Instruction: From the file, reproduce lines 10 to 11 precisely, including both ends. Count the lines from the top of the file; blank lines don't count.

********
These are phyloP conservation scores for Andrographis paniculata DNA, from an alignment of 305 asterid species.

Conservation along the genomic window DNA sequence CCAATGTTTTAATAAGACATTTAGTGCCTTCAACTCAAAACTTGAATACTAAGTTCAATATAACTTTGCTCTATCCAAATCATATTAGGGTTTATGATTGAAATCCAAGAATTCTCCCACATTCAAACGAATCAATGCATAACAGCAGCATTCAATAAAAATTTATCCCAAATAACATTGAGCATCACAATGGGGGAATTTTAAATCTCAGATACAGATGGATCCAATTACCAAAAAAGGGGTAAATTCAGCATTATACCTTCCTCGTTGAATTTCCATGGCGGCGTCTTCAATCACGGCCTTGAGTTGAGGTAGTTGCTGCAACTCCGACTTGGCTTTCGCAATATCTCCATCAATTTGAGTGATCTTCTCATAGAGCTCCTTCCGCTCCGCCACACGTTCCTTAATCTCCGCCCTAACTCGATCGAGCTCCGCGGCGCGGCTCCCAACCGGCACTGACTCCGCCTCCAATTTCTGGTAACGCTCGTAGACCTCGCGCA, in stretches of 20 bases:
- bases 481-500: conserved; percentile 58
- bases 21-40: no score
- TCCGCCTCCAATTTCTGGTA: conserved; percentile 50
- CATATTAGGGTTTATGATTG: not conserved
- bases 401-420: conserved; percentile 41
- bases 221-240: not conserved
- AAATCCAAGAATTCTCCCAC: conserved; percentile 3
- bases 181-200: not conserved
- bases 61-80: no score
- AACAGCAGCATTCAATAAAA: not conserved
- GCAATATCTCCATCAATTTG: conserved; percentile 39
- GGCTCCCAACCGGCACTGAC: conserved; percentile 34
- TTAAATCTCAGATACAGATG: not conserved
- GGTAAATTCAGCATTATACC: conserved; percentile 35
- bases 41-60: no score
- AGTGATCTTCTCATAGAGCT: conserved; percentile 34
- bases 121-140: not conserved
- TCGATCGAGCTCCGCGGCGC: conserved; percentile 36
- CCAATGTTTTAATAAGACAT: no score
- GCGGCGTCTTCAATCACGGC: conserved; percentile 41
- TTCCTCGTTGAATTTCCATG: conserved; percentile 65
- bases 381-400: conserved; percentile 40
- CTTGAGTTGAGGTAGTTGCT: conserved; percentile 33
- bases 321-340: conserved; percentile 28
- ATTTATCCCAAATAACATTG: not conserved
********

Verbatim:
- bases 181-200: not conserved
- bases 61-80: no score